Lidia’s Italy is one of my favorite cooking shows.  There’s no need for Smell-O-Vision, because her warmth and love of what she does brings you right in to her kitchen.  Her’s is sadly a dyeing breed of cooking show that teaches you how to cook, rather than just how to assemble food (not surprisingly she is found on PBS and not Food Network).  Her show is about technique and story, offering a cultural context for the food.

I have tried several times to make risotto from different recipes.  While it is lovely and creamy in the pot, by the time you get it to the table it has set into a gummy goo.  And after you have sliced off your portion, you are bored by the third bite.  A few months ago, I vowed, “Not this time!  No more recipe for crappy risotto!  A little Italian grandmother doesn’t need a stinkin’ recipe for risotto, she just does it... like Lidia!”  WWLD?  Low and behold, I channeled my inner Lidia and my risotto was luscious and creamy.  The rice was perfectly done.  It made it to the table and was still spoonable.

A couple weeks ago, I wanted to make ravioli for the first time.  Ugh, what a production, right?  I watched Lidia make ravioli in no time, so I said, “WWLD?”  My ravioli came together in a snap and were divine.

When she closed an episode on Maremma with a sage pudding, I jumped on it.  This sort of dessert is right up my alley, a lovely cross between sweet and savory.  On the menu we have a pasta appetizer that is sage, brown butter and hazelnuts, and I thought it would be fun to play with having the same flavor combination on the dessert menu to see if anyone would play along.  In this dessert there is the sage custard topped with candied hazelnuts and served along side, a brown butter shortbread (a recipe I found on lottieanddoof.com).

Sage custard of Maremma

Sage Pudding from Lidia’s Italy by Lidia Bastianich
1 quart of milk
20 fresh sage leaves
1/2 of a vanilla bean
1/2 cup plus 2 tbsp sugar
4 tbsp cornstarch
A pinch of salt
6 egg yolks

In a saucepan, combine milk, sage leaves and scraped vanilla bean.  Bring to a scald, stirring occasionally to prevent scorching.  Remove the pot from the heat, cover and allow to steep for 30 minutes.  In a bowl, whisk the sugar, cornstarch and salt together.  Whisk in the egg yolks until light.  Strain the steeped milk, and slowly whisk it into the yolks.  Return to pan to the heat and cook gently, stirring constantly, until thickened.  Allow the pudding to bubble for a little bit, and then remove it from heat and pour it into a container.  Place plastic wrap directly on the surface of the pudding to prevent a skin from forming.  Cool and chill the pudding to set.  Once chilled, give the pudding a good whisk to smooth it out and spoon in to serving cups.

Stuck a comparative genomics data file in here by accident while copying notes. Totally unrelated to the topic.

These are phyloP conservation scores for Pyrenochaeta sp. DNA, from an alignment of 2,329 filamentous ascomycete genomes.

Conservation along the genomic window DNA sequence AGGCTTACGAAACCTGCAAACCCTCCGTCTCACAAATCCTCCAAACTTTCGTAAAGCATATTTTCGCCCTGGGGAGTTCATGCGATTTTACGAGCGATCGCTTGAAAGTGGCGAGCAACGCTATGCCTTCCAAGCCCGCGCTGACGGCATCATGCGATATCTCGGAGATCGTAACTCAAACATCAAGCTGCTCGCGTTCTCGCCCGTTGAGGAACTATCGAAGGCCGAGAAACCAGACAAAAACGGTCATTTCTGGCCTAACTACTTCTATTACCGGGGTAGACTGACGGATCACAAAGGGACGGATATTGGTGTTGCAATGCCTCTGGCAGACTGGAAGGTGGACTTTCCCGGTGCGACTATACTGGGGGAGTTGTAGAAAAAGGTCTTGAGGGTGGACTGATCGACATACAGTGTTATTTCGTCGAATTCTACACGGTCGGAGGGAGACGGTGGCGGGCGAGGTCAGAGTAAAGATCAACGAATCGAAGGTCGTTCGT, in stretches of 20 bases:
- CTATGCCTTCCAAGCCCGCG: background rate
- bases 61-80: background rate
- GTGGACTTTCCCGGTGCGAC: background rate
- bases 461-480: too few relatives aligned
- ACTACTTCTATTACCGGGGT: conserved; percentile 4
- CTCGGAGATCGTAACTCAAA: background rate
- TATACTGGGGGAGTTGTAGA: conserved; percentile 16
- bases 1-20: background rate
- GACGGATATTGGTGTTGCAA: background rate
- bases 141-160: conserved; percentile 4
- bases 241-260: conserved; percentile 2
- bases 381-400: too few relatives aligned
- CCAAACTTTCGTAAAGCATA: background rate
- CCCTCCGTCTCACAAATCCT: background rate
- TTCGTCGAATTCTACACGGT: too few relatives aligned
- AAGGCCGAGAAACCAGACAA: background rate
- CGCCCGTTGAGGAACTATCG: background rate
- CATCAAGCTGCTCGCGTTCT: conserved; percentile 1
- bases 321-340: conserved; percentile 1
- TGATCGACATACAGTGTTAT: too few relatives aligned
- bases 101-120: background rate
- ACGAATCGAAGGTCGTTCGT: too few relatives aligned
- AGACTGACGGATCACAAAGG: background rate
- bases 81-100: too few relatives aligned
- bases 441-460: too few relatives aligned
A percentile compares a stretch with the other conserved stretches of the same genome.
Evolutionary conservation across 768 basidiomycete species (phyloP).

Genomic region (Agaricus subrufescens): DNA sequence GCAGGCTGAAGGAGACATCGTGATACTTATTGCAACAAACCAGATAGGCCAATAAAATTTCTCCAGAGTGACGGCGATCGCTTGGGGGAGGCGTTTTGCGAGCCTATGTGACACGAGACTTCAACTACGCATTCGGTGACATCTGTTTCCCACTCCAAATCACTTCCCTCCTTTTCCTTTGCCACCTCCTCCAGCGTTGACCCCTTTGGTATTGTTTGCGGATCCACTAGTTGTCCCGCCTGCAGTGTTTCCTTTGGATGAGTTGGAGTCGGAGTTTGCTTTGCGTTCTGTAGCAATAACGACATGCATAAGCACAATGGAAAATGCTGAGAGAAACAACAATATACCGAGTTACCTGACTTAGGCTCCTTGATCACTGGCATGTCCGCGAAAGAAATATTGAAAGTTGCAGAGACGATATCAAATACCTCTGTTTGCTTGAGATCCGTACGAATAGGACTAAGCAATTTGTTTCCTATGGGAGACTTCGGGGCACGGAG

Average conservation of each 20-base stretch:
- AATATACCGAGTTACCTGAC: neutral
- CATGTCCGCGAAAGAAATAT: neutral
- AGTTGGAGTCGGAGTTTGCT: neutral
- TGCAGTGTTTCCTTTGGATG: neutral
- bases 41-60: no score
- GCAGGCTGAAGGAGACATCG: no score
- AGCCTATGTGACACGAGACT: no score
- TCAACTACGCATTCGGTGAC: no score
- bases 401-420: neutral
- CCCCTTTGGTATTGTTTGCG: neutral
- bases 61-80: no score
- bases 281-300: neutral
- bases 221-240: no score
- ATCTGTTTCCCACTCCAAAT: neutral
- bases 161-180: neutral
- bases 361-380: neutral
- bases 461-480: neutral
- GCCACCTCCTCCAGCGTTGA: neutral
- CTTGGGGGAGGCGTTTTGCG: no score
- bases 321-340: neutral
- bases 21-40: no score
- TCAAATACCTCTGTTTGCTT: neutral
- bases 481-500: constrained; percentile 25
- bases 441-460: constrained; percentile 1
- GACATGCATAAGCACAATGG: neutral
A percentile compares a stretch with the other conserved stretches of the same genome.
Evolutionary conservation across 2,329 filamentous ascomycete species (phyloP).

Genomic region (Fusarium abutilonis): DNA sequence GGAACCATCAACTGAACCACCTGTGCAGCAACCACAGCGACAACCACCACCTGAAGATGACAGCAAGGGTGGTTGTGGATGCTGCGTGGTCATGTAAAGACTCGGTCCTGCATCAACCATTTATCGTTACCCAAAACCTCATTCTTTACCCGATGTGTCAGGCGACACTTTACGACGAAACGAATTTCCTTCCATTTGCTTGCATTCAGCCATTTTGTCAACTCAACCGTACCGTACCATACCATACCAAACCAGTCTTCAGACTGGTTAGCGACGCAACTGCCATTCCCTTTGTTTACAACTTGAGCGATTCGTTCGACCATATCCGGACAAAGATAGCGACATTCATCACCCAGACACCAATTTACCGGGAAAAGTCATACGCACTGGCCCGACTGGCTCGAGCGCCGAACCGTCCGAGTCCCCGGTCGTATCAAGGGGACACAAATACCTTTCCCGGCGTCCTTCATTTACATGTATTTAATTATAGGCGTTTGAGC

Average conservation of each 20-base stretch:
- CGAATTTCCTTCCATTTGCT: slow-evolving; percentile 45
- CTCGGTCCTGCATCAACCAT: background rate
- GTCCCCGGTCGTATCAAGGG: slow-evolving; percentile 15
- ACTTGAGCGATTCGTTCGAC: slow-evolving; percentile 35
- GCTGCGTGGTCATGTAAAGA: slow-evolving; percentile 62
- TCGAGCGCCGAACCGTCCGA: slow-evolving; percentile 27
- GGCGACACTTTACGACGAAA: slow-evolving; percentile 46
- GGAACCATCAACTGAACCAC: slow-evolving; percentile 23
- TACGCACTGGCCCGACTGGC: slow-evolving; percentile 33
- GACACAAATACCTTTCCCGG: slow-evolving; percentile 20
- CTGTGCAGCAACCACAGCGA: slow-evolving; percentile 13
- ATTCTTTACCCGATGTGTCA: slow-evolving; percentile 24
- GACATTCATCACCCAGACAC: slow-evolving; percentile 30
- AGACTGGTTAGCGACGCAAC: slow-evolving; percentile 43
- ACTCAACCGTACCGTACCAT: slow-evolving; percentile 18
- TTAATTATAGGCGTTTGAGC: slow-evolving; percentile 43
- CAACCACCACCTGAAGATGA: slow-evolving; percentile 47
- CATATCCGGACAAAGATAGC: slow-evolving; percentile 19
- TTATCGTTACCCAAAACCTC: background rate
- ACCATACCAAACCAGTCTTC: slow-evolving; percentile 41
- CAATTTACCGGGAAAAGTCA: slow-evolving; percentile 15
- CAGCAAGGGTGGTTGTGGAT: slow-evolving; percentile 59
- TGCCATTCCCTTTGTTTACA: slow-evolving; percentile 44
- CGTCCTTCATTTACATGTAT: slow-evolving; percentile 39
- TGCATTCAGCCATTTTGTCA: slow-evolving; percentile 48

Brown Butter Shortbread from lottieanddoof.com
(makes twelve cookies)
6 oz butter
1/2 cup brown sugar
1 tsp vanilla
1/2 tsp salt
1 1/2 cups flour

In a saucepan over medium heat, melt and brown the butter, stirring occasionally to prevent the milk solids from scorching on the bottom of the pan (as the butter browns it will get foamy and smell nutty and oh so delicious).  In a bowl, combine the brown sugar, vanilla and salt.  Add the browned butter and stir with a wooden spoon.  Add the flour and stir to bring the dough together.  Transfer to 9” cake or tart pan and pat the dough out evenly.  Let this stand at room temp overnight (do not refrigerate).  Bake at 325º for about 20 minutes, or until it is golden around the edge.  Remove from oven and let cool for 10 minutes.  Invert the cookie out of the cake pan (or remove the tart pan ring) and cut the shortbread into twelve wedges.  Place the wedges on a baking sheet and return to the oven to toast lightly.

One warning... these brown butter shortbread wedges are like the crack and meth of cookies.  Those little blue-tin butter cookies have nothing on these.  Once you eat one, you will eat all twelve.  Trust me.  It may seem frustrating— correction, it is frustrating to have to wait overnight to bake these (indeed I thought that this step was needlessly pretentious), but when you make the dough you will see why it will need to sit overnight.  This is also a blessing, though.  If these cookies were easier to make you would make them all the time.  Then you would lock yourself in your house making them and eating them.  You would lose all sense of whatever else is important in life.  Your friends would find you (only after your neighbors called the police to complain about the smell of browning butter and why they weren’t invited over to share) laying in a mound of crumbs, your eyes rolled back into your head, your tongue flopped out of your mouth drooling brown butter.  True, there are worse ways to go.